SPECIAL REPORT: Return Of Abacha Loot: NSIA Earns Global Approval For Structural Transparency
After more than 20 years, the U.S. government, the Bailiwick of Jersey, and the Government of Nigeria signed a deal for the return of more than $308 million, looted by Nigeria’s ex-military dictator Sani Abacha, to the Nigerian people on February 3 at a ceremony hosted by the State Department in Washington DC.
The Department of State said the repatriated funds will be managed and used by the NSIA for three infrastructure projects in strategic economic zones across Nigeria to ensure that the funds are used “responsibly and for the good of the nation.”
A statement issued by Morgan Ortagus, Spokesperson for the Department also disclosed that the agreement was a proof of the confidence the United States government places on President Muhammadu Buhari’s commitment to the fight against corruption.
The repatriated funds will be applied specifically towards completing the 2nd Niger Bridge, Lagos-Ibadan Express Way and the Abuja -Kaduna Highway.
But apart from support for the anti-corruption effort of the Buhari administration, the return of the loot represents a vote of confidence in the strong corporate governance systems of the NSIA in addition to its efficiency in the execution of its mandate.
The approval from Washington D.C no doubt represents a global acclaim which puts the NSIA on the same pedestal of corporate governance with other internationally certified sovereign wealth funds.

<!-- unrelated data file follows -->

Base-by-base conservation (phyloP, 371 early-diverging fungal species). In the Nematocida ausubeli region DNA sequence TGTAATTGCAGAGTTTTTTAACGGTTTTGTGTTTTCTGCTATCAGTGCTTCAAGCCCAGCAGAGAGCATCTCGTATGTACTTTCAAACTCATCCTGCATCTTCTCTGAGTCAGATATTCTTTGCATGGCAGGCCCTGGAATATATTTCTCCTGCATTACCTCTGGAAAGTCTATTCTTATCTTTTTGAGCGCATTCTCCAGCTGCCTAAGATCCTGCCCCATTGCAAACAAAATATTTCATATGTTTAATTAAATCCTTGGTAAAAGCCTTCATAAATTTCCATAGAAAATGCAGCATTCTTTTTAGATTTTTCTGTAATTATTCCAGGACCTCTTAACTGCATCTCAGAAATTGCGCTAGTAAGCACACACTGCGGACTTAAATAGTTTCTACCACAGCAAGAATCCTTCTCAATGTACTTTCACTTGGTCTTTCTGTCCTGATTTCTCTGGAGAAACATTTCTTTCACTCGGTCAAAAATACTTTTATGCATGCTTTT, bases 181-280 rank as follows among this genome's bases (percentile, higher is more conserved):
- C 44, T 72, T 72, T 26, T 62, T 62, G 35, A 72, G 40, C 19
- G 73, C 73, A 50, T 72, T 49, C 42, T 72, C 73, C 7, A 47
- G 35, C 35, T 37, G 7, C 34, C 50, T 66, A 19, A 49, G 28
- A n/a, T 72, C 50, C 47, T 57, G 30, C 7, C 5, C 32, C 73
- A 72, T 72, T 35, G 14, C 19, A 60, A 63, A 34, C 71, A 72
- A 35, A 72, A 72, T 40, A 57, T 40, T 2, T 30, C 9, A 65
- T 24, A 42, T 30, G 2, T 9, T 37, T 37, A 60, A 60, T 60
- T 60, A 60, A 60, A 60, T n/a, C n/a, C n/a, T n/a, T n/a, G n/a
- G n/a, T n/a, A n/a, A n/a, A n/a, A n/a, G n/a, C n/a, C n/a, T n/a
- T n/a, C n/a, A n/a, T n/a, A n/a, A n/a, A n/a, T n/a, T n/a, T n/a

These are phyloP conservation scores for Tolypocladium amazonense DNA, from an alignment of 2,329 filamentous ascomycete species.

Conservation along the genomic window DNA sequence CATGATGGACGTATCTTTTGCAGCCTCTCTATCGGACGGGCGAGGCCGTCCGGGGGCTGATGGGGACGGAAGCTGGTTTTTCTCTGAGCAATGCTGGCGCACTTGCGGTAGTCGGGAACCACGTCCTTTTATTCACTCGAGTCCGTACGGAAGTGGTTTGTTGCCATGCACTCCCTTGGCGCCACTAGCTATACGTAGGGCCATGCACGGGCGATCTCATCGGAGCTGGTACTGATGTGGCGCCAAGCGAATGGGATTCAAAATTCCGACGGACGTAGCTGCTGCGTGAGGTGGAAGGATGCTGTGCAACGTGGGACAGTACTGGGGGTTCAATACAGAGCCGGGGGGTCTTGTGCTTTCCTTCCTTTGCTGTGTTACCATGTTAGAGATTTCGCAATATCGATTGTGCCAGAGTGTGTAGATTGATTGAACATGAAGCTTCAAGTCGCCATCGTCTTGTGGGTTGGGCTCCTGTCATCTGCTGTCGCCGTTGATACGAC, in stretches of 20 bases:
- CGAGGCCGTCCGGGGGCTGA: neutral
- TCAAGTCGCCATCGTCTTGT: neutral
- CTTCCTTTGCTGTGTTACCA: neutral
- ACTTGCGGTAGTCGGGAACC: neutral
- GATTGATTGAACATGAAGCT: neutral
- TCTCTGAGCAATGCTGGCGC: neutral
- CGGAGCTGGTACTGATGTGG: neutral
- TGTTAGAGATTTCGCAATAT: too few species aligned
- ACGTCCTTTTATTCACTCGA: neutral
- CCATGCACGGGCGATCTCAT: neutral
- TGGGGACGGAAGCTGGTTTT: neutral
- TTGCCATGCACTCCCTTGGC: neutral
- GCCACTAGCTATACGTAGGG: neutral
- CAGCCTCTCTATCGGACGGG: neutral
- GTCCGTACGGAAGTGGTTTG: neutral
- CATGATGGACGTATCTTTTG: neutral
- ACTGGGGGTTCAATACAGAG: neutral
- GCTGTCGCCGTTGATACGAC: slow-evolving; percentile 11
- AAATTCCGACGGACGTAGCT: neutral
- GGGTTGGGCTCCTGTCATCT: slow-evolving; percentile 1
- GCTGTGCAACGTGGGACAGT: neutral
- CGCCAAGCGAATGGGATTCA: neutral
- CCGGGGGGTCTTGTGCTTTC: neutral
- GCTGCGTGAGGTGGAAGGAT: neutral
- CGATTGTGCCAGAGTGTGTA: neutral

The US Department of Justice, Department of State and the Island of Jersey’s Department of State had all subjected the NSIA to close scrutiny and went through nearly two years of due diligence before the decision to put the management of the funds under it was reached.
The outcome is an endorsement of the Authority’s effectiveness, efficient operational systems, and no doubt its compliance with global standards in transparency has made it one of the few institutions deemed worthy to manage repatriated funds.
The NSIA, headed by Mr. Uche Orji, is the agency of the Nigeria government set up to manage funds in excess of budgeted hydrocarbon revenues. Its mission is to play a leading role in driving sustained economic development for the benefit of all Nigerians through building a savings base for the Nigerian people, enhancing the development of Nigeria’s infrastructure and providing stabilization support in times of economic stress.
The NSIA has an independent professional Board which rigorously oversees operations of funds through five committees and is subject to several audits during the year.
In April 2019, the IMF Director, African Department, Abebe Selassie, at a meeting in Washington D.C said the NSIA has been run transparently, based on standard best practice and “has been doing a good job.”